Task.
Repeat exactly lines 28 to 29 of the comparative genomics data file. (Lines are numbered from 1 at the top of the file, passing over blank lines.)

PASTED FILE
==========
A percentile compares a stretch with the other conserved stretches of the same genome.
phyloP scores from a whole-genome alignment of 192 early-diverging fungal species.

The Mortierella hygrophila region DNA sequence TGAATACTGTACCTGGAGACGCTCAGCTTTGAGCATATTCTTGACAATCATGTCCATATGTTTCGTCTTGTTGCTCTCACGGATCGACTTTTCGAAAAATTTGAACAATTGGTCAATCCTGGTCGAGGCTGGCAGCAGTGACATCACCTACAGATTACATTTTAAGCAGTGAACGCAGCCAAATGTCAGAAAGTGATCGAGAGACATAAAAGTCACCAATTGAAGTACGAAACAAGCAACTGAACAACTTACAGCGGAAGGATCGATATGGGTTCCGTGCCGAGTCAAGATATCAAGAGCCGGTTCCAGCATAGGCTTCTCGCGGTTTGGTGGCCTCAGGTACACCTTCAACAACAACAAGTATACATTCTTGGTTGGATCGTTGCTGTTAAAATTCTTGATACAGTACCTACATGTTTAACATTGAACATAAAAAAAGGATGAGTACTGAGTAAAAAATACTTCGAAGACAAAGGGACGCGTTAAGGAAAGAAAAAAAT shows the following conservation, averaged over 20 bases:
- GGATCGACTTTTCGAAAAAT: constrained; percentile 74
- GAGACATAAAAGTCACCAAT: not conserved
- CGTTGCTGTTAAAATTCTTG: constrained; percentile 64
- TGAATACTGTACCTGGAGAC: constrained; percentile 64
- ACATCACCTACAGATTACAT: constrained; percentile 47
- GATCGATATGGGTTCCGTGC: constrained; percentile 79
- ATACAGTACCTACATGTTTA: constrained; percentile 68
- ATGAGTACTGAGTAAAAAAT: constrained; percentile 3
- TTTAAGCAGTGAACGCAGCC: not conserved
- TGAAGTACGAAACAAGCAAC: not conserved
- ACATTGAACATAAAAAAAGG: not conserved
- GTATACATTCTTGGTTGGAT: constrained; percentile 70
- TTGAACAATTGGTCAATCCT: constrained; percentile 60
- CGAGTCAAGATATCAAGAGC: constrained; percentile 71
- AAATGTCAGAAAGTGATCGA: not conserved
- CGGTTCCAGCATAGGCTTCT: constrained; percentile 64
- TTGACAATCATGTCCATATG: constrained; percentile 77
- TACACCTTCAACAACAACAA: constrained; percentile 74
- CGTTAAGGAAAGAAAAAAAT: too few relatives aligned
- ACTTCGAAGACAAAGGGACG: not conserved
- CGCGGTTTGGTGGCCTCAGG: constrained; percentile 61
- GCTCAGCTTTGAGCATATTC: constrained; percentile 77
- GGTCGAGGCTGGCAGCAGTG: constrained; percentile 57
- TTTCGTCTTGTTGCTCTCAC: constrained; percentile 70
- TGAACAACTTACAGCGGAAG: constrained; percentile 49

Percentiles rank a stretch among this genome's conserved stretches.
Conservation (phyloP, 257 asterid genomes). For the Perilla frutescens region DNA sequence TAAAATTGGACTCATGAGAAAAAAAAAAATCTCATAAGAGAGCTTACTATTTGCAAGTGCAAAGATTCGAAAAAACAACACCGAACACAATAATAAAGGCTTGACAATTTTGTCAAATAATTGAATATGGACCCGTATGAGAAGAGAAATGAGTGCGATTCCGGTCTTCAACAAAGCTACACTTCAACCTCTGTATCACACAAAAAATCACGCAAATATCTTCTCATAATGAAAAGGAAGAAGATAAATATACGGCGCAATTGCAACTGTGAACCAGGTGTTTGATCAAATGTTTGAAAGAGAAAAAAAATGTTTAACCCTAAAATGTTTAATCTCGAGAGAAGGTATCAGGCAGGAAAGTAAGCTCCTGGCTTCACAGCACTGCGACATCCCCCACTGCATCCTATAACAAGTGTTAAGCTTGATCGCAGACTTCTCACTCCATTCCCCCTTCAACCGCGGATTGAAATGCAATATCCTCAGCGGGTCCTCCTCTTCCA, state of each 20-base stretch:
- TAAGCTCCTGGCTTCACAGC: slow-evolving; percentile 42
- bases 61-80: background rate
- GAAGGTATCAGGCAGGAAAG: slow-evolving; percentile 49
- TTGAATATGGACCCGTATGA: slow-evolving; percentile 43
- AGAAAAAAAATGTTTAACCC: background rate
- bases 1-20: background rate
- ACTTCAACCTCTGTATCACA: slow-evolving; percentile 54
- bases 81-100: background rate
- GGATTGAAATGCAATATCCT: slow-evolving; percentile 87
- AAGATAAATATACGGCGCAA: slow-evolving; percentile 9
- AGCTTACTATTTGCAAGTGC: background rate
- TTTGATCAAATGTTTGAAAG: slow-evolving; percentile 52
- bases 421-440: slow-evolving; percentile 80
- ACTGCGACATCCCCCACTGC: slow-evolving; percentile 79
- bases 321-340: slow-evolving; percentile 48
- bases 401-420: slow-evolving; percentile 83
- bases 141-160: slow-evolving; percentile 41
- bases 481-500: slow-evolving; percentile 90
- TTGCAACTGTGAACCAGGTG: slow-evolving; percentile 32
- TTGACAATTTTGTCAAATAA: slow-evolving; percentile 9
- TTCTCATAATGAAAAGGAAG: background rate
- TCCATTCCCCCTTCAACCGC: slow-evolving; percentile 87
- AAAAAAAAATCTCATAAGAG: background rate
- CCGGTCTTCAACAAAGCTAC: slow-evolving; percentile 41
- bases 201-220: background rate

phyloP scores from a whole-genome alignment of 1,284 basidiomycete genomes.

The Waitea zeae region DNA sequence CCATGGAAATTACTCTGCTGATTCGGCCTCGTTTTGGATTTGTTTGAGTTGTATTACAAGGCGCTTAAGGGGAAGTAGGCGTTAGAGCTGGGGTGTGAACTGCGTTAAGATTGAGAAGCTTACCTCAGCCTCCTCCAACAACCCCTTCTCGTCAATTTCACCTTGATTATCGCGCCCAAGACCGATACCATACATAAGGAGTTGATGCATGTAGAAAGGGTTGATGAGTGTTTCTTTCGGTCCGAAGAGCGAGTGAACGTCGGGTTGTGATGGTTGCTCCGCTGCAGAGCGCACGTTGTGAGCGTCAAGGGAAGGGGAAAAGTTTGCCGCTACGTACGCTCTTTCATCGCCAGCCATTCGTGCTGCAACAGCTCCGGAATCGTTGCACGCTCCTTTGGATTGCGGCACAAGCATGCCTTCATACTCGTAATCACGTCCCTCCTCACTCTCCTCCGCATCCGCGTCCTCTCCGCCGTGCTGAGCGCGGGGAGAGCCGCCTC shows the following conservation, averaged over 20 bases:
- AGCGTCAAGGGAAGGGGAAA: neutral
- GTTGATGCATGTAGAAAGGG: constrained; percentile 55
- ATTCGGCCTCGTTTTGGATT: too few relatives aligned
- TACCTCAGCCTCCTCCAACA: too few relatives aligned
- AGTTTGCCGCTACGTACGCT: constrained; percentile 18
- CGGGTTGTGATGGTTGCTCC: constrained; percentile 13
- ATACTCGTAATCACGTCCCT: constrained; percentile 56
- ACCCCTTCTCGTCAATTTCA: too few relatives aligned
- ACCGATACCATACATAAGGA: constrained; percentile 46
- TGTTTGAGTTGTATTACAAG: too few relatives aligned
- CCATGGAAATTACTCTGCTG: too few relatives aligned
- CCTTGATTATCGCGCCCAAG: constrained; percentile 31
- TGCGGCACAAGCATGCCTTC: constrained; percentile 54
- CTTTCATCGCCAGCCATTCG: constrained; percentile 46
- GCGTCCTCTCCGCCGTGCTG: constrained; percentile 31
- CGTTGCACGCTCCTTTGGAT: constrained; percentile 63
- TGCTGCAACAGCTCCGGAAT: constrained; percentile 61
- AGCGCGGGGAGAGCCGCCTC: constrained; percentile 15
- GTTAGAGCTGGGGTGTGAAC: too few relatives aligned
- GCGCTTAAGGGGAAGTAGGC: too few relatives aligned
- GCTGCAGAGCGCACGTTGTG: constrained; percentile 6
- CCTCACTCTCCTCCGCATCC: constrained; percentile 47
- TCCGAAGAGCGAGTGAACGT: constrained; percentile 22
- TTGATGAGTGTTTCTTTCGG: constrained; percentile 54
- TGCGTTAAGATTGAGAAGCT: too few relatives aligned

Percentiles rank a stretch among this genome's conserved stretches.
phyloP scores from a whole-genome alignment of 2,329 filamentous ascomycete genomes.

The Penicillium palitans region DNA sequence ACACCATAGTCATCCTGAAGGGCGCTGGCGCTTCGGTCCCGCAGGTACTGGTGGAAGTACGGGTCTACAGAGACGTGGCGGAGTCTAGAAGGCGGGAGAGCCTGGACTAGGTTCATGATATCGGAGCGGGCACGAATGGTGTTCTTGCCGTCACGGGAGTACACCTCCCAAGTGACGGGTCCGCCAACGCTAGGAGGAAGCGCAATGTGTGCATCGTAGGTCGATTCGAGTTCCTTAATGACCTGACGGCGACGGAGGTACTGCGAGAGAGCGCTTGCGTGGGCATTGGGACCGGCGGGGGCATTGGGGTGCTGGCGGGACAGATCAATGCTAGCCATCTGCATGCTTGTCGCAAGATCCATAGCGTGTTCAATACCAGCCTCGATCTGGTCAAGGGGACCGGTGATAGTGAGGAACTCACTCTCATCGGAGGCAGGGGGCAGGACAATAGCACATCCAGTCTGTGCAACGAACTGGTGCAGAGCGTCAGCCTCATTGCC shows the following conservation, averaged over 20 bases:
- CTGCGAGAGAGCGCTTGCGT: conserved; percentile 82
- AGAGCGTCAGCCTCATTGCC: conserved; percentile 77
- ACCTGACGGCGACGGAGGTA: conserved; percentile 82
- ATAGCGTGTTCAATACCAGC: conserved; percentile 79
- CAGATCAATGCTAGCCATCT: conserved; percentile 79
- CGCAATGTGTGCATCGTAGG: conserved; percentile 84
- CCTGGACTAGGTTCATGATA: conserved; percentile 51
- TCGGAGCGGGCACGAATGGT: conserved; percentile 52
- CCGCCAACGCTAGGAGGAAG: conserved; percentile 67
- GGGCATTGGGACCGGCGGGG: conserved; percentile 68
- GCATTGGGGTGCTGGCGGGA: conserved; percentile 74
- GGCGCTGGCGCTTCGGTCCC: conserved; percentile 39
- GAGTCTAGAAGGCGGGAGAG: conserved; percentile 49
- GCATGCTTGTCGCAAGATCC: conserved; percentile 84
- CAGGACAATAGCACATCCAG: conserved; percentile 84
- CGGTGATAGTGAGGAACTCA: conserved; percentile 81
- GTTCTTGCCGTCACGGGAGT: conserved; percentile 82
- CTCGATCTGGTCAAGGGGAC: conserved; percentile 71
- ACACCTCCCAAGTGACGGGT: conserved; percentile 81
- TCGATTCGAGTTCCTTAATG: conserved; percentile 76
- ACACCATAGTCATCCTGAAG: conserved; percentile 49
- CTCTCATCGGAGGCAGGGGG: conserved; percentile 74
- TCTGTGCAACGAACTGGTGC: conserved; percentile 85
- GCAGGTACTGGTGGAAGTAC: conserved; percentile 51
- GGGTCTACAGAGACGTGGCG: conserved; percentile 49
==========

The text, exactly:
- TGAACAACTTACAGCGGAAG: constrained; percentile 49

Percentiles rank a stretch among this genome's conserved stretches.